AMD Announces the Radeon RX Vega Nano

AMD had two press days over the weekend to cover a whole bunch of announcements- Ryzen Threadripper, RX Vega, Vega Pro and more. They provided details galore on the Vega microarchitecture, and the two RX Vega versions. Well, make that three now. AMD at Capcaicin SIGGRAPH 2017 also announced and showed off the RX Vega Nano.

Raja Koduri, Senior Vice-president of AMD's Radeon Technology Group, came up on stage minutes ago and handed over one of the very few working samples of this new card to Tim Sweeney, founder of Epic Games and Unreal Engine. The RX Vega Nano is an update to the R9 Nano from 2015 which was based off AMD's "Fiji" microarchitecture and was the then king of efficiency and small form factor support. We were only just talking about how RX Vega missed an opportunity with HBM2 to provide another mITX GPU and looks like AMD agreed.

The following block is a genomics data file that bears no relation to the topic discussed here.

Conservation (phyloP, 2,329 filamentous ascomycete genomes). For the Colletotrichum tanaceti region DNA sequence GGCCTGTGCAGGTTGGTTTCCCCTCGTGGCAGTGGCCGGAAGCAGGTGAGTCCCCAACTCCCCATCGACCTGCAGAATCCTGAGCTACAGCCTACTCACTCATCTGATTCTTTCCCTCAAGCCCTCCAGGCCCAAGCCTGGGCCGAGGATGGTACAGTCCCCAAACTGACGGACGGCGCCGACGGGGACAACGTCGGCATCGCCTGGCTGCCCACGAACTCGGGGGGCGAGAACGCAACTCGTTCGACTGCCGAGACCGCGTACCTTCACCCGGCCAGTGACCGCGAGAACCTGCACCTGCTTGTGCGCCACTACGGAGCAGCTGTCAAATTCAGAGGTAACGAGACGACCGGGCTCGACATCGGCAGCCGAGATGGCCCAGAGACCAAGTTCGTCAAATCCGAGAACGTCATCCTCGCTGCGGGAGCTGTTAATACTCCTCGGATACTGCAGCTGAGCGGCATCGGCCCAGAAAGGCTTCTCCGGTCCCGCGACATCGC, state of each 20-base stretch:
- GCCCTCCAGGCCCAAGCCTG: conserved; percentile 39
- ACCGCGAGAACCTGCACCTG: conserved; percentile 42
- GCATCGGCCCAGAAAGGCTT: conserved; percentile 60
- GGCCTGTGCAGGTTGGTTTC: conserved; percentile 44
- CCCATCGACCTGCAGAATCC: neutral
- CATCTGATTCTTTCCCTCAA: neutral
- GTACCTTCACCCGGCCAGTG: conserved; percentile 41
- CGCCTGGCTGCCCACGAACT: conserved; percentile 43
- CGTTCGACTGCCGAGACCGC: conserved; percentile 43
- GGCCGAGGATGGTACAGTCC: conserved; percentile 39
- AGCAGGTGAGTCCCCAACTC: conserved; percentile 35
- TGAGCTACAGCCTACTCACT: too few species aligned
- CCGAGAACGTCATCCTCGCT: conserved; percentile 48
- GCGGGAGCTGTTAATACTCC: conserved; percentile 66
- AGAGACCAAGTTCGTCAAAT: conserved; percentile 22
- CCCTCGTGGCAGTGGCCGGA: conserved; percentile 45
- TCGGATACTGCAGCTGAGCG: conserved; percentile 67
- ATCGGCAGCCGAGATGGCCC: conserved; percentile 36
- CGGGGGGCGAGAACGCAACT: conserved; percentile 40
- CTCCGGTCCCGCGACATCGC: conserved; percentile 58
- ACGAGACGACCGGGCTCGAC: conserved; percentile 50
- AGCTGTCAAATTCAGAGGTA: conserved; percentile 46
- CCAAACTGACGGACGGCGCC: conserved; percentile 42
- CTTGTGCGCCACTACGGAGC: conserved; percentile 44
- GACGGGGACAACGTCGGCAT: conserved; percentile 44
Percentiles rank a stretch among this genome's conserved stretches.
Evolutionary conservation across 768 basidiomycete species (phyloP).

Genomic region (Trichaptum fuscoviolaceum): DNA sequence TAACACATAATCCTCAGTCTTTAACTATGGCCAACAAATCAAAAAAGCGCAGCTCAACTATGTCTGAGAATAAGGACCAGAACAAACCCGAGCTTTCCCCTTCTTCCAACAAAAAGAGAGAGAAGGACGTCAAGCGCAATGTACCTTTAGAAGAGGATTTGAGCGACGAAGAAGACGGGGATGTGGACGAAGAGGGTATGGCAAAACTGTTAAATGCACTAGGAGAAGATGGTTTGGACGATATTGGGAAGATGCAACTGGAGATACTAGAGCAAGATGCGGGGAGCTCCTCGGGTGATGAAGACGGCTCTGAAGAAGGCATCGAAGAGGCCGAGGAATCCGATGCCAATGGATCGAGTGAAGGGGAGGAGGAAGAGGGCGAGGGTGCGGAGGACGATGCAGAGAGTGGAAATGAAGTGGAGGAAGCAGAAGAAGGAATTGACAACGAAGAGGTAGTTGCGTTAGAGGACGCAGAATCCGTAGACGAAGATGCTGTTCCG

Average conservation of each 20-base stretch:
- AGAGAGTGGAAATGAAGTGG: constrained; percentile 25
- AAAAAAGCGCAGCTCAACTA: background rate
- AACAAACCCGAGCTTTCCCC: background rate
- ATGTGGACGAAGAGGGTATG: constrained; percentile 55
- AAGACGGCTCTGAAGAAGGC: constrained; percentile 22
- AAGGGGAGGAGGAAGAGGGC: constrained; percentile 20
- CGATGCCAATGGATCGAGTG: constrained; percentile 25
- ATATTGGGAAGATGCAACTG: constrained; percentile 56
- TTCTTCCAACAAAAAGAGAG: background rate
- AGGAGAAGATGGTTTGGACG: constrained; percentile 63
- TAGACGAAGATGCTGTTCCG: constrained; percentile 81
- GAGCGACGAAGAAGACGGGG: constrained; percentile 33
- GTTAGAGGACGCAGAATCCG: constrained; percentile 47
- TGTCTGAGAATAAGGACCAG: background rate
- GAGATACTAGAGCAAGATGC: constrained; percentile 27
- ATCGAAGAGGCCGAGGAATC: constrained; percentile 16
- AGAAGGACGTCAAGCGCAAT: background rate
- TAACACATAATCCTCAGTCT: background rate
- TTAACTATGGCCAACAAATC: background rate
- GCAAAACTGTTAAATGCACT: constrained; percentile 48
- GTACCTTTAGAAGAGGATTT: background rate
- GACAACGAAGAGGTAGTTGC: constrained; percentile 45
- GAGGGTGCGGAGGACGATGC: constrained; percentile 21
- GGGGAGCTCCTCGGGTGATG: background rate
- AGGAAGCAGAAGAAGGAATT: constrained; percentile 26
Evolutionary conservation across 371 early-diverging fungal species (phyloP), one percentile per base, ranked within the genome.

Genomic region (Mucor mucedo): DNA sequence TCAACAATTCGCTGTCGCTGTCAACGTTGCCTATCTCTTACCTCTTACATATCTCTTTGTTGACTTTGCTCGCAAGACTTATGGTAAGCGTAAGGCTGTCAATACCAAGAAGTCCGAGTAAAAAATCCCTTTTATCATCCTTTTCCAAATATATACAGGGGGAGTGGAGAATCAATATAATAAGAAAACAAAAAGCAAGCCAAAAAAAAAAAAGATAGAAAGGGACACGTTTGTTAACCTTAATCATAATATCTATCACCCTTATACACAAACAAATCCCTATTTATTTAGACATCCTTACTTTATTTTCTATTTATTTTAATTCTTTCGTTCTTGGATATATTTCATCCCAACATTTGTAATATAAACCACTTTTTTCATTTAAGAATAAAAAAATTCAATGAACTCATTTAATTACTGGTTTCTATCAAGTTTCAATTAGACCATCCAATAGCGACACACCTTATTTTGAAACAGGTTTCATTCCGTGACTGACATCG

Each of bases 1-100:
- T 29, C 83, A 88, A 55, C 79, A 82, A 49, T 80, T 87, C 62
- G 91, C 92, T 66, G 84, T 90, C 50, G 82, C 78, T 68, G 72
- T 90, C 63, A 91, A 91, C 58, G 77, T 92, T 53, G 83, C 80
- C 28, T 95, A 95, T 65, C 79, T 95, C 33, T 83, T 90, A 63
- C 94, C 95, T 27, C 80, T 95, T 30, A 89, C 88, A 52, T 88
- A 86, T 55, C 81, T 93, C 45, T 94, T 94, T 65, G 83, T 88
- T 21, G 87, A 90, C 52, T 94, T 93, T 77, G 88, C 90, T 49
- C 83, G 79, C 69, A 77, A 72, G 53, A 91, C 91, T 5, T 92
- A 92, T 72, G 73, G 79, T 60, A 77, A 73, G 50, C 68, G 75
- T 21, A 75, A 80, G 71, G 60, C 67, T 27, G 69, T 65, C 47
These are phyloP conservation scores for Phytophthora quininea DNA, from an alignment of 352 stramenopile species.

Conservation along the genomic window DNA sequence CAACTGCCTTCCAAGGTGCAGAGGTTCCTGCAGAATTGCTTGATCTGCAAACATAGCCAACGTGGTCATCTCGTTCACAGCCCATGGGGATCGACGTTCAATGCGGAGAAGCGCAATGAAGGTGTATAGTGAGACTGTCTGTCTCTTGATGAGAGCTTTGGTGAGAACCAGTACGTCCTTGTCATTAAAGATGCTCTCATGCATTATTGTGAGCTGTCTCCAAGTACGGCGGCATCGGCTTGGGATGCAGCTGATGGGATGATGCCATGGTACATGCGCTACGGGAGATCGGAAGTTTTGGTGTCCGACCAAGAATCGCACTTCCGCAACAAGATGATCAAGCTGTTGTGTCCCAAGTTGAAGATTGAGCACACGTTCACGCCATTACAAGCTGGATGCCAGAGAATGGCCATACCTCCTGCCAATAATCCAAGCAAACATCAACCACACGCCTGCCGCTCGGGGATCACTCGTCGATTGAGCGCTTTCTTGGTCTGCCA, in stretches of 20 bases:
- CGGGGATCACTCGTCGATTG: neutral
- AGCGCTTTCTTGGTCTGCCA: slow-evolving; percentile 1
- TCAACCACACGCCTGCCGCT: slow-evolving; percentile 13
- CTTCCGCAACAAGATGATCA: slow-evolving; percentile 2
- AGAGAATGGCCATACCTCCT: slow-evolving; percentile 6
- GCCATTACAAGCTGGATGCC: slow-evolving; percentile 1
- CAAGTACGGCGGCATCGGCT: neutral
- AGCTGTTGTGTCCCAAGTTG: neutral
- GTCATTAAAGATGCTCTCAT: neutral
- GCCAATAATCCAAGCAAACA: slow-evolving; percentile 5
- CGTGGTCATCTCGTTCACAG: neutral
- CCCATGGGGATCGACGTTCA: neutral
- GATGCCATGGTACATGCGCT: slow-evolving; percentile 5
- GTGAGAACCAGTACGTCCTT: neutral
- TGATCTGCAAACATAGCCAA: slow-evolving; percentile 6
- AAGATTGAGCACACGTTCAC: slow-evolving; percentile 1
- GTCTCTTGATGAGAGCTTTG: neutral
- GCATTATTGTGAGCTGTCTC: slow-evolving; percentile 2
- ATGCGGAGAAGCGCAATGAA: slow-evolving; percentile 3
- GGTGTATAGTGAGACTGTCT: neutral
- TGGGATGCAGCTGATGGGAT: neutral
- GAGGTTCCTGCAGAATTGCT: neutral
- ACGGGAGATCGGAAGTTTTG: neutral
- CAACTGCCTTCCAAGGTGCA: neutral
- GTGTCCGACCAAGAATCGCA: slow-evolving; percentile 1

AMD Raja Koduri Confirms RX Vega Die Size at 484 mm²

AMD's Raja Koduri, leader of the company's Radeon Technologies Group, has somewhat informally confirmed on Twitter the overall die size of AMD's Vega chips. After PC Perspective updated their prognosis regarding Vega's die-size to a beefier 512 mm², Twitter users plied Raja Koduri with questions regarding this subject. Koduri declined to answer directly, actually opting for a somewhat cryptic response, in that " (...) the answer [to Vega's die-size] is the closest perfect square number actually:)".

For the math-savvy around here (or even just for those of you who have read the headline), that particular equation should solve towards a perfect 484 mm² die area. Good news for AMD: this isn't the company's biggest die-size in consumer GPUs ever. That dubious honor goes to the company's Fiji XT silicon which powered the company's R9 Fury X, coming in at a staggering 596 mm² in the 28 nm process. For comparison, AMD's current Polaris 20 XTX-based RX 580 chip comes in at slightly less than half the confirmed RX Vega's die-size, at a much more yield-friendly 232 mm². NVIDIA's current top-of-the-line Titan Xp comes in at a slightly smaller 471 mm² die-size.